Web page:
background preloader

A rare insight into Kowloon Walled City

A rare insight into Kowloon Walled City
By Pamela Owen Published: 12:21 GMT, 5 May 2012 | Updated: 14:45 GMT, 5 May 2012 Once thought to be the most densely populated place on Earth, with 50,000 people crammed into only a few blocks, these fascinating pictures give a rare insight into the lives of those who lived Kowloon Walled City. Taken by Canadian photographer Greg Girard in collaboration with Ian Lamboth the pair spent five years familiarising themselves with the notorious Chinese city before it was demolished in 1992. The city was a phenomenon with 33,000 families and businesses living in more than 300 interconnected high-rise buildings, all constructed without contributions from a single architect. Kowloon Walled City was notorious for drugs and crime but many of its 50,000 residents lived their lives peacefully until it was demolished in the early 90s Canadian photographer Greg Girard and Ian Lambot spent five years getting to know the residents and taking pictures of the densely populated buildings Related:  Technopoetiquemusings (and other fun things)

Queen's Diamond Jubilee marked by amazing aerial pictures showing Britain from above By Daily Mail Reporter Published: 11:18 GMT, 6 May 2012 | Updated: 09:01 GMT, 8 May 2012 This brilliant new collection of aerial photographs giving a spectacular bird's eye view of Britain from above has been released to mark the Queen's Jubilee year. Bustling cities contrast with serene stretches of glorious countryside as sites that might seem ubiquitous from the ground are transformed into unique and wonderful images when viewed from above. The heart-stopping shots are the work of dedicated aerial photographer Jason Hawkes who developed a real love of Britain's varied landscape since taking his first flying lesson 20 years ago. Britain From Above Month by Month, by Jason Hawkes, published by DK, £20, Also available as an e-book from the iBookstore. Perfect location: The Glenfinnan Viaduct in Scotland featured in the Harry Potter films Jubilee year: Buckingham Palace dominates the landscape in this aerial view of London Field of dreams: The Oval cricket pitch in South London at night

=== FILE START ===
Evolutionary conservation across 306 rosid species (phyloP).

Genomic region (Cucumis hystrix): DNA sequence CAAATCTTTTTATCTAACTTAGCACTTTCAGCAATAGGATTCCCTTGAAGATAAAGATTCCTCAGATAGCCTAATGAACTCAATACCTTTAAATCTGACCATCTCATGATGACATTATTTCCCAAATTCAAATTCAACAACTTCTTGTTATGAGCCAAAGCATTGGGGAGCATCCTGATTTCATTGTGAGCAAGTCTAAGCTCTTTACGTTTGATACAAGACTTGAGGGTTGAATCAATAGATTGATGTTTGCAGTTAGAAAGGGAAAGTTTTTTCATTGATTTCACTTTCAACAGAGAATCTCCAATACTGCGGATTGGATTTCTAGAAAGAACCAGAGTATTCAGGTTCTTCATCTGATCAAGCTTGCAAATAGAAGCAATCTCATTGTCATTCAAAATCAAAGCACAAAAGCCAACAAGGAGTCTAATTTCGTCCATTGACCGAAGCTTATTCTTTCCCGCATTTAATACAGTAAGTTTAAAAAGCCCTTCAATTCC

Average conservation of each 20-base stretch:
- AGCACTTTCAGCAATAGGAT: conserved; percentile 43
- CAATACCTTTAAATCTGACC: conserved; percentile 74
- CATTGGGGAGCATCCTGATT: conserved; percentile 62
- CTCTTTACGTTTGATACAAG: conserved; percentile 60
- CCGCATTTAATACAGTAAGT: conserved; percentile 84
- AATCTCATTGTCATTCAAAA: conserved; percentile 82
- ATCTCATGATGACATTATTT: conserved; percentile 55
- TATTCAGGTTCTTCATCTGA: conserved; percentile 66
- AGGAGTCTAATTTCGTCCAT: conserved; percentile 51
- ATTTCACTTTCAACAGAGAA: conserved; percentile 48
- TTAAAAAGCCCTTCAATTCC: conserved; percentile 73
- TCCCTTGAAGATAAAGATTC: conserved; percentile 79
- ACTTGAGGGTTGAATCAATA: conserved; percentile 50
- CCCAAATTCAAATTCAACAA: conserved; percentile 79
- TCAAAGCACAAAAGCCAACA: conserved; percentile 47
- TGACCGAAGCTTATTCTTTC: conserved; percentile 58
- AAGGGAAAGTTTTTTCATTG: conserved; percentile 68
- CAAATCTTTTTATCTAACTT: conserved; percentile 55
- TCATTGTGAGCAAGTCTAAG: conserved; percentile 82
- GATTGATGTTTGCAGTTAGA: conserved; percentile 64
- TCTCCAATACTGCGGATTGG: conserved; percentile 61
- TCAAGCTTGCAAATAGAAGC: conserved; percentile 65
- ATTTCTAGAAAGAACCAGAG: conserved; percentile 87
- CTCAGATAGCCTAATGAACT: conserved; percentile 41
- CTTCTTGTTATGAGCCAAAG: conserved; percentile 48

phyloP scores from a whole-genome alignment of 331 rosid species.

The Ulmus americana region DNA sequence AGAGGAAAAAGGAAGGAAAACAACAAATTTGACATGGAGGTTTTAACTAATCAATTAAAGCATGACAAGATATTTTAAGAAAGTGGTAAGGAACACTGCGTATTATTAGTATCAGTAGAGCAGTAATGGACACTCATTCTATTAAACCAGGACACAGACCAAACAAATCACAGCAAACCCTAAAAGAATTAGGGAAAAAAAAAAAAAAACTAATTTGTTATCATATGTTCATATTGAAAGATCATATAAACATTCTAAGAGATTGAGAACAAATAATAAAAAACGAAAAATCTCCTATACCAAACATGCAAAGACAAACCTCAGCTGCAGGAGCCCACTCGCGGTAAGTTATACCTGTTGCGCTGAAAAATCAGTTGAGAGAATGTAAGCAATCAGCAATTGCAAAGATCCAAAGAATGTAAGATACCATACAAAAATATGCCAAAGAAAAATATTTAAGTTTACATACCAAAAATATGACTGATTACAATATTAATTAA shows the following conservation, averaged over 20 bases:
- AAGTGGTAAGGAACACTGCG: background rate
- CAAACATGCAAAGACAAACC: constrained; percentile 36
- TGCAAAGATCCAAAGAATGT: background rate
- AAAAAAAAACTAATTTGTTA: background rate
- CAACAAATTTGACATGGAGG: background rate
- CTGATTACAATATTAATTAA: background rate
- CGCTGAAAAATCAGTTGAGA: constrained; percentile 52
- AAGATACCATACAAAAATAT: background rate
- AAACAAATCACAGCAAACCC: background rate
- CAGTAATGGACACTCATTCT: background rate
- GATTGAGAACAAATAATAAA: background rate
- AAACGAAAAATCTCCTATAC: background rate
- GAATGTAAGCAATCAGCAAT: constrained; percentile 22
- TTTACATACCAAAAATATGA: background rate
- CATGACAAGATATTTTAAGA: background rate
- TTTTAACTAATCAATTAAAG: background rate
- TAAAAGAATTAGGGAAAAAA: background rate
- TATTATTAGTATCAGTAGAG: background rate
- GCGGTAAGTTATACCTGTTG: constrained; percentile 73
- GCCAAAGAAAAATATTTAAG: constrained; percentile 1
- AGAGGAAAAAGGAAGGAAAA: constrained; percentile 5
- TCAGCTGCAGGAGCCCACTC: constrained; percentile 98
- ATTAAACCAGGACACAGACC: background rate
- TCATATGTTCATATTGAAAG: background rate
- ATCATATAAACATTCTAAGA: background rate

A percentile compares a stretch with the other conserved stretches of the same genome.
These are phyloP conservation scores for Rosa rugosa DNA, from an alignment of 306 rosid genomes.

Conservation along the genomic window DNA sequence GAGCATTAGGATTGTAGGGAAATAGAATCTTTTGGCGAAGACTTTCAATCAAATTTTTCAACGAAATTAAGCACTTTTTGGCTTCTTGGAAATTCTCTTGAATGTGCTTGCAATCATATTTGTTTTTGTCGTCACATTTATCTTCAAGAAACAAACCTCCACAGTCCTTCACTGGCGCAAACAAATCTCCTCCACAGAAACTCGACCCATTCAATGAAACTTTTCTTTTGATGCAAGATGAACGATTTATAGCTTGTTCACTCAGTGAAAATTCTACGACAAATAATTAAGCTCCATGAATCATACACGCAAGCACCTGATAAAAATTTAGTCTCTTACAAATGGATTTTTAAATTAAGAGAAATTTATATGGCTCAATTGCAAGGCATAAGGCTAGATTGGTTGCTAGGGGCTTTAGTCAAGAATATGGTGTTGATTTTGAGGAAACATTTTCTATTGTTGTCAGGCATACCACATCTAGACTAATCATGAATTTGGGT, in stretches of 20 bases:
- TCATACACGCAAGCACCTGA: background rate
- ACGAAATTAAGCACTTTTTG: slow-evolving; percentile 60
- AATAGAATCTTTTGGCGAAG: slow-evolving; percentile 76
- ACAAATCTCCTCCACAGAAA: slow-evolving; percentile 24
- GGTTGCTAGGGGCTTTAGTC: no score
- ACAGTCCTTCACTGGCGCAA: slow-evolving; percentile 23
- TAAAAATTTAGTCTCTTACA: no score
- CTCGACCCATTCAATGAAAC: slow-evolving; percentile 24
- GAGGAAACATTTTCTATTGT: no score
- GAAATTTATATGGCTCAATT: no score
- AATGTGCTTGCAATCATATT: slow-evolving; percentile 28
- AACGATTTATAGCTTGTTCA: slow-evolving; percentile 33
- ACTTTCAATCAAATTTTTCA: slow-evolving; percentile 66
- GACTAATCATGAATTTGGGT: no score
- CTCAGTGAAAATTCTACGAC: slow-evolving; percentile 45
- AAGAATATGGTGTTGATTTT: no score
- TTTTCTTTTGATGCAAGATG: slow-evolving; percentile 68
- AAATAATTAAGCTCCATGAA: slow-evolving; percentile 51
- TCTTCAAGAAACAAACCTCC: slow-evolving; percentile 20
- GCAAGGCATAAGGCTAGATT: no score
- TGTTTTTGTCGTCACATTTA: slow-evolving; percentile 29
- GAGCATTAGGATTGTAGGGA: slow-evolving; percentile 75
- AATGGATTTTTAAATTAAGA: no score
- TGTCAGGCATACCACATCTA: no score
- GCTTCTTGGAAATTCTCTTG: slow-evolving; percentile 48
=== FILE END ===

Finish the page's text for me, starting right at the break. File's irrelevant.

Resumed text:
Freedom’s Ring: King’s “I Have a Dream” Speech I'm a shut-in. This is my story. Once Upon a Time in Dubai - An FP Slide Show Today, Dubai is known as a gleaming, glittering cosmopolitan oasis, crowned by the world's tallest building, the Burj Khalifa. But it was not long ago that the city was as familiar with camels and dhows as it is now with Ferraris and indoor ski slopes. The regional oil boom changed everything: As the Gulf states found themselves flush with trillions in petrodollars, the tiny emirate positioned itself as a financial entrepot and regional hub for construction and tourism. While the global recession hit it hard, leading many to speculate about a " Dubai bubble ," the emirate has rebounded nicely -- its economy is projected to grow by more than 4 percent this year after reinventing itself as a financial safe haven amid the Arab Spring, earning a spot on what the I nternational Herald Tribune calls the New Silk Road . The following pictures, taken in the late 1960s and early 1970s, show a society just on the cusp of the ambitious development that would soon be its hallmark.

Funerals for Fallen Robots - Megan Garber New research explores the deep bonds that can develop between soldiers and the machines that help keep them alive. When Boomer was lost on the battlefield in Taji, Iraq, his brothers in arms gave him a funeral. The tribute involved a 21-gun salute, and the awarding of both a Purple Heart and a Bronze Star Medal. It was a funeral that was typical in every way but one: Boomer was a machine. The little bastards do save lives. That's according to research conducted by Julie Carpenter, a researcher at the University of Washington who studies the emotional relationships that humans can develop with machines. Carpenter's work follows in a long tradition of academic research that has sought to understand whether -- and, more accurately, how -- human empathy extends to inanimate objects. From that perspective, it makes sense that the tools that do so much work in the high-stakes environment of the battlefield would engender devotion from the people they benefit. Indeed. Everyone survived.